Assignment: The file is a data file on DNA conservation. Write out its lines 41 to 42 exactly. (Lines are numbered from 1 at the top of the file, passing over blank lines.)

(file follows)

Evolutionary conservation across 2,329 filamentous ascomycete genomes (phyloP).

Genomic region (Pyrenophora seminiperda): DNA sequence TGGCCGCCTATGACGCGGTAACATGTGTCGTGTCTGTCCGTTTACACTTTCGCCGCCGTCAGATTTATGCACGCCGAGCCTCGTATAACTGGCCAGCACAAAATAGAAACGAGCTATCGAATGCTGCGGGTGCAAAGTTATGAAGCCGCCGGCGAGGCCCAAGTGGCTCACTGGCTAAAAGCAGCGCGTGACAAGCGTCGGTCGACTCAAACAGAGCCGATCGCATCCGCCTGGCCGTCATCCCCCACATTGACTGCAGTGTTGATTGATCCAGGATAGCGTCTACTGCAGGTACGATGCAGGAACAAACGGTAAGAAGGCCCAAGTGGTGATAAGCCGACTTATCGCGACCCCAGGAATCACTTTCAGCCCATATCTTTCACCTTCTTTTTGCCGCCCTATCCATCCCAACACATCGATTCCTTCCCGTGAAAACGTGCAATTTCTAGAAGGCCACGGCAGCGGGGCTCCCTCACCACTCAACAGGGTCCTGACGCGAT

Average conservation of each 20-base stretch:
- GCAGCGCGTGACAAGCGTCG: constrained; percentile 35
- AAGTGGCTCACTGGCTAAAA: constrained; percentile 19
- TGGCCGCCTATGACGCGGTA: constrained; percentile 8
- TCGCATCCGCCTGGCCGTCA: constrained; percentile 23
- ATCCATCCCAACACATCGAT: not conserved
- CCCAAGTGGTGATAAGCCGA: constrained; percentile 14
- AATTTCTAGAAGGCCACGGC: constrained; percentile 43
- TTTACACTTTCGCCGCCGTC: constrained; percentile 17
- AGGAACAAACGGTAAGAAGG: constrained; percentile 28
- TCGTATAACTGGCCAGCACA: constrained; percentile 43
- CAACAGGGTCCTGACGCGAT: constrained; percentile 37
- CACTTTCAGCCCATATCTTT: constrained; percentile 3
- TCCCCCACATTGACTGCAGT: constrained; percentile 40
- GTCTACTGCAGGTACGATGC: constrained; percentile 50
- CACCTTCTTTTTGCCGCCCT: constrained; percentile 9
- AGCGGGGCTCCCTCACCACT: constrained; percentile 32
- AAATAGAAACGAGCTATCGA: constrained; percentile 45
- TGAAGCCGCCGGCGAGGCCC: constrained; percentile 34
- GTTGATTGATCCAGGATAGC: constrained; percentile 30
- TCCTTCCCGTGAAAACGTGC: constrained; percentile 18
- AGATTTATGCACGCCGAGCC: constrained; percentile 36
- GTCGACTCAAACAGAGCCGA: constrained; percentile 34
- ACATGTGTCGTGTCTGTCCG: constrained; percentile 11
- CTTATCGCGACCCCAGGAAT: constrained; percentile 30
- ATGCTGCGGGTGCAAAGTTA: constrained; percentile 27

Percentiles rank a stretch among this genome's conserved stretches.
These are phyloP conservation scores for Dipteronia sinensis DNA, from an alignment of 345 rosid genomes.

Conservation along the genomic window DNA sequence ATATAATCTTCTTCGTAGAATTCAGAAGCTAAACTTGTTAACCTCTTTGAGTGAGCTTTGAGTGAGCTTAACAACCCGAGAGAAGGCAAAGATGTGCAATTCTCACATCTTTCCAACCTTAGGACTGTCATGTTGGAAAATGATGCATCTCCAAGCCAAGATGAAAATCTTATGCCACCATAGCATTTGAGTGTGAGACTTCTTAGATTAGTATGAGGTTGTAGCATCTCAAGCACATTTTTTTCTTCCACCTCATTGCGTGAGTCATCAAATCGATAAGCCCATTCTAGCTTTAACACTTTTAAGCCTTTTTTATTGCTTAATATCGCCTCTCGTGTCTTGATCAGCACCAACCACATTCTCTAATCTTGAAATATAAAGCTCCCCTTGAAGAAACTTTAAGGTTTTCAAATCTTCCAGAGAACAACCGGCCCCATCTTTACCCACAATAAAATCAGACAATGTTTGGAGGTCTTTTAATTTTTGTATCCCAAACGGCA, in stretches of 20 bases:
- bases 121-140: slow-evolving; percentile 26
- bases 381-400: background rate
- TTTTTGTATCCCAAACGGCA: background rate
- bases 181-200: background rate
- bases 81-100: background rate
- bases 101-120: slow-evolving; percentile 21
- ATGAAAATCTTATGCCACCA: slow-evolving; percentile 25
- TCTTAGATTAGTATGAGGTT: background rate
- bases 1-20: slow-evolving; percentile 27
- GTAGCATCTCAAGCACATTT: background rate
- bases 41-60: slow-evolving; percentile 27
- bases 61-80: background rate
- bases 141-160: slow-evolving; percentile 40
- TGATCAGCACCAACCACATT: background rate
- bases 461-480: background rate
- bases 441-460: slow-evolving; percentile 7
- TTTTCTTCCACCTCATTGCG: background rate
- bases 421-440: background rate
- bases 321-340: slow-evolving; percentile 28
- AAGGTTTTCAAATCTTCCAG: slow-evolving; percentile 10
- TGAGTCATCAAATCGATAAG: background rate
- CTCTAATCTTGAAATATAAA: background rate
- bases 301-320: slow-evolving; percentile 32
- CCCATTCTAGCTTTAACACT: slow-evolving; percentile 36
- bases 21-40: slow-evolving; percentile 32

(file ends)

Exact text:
- GTAGCATCTCAAGCACATTT: background rate
- bases 41-60: slow-evolving; percentile 27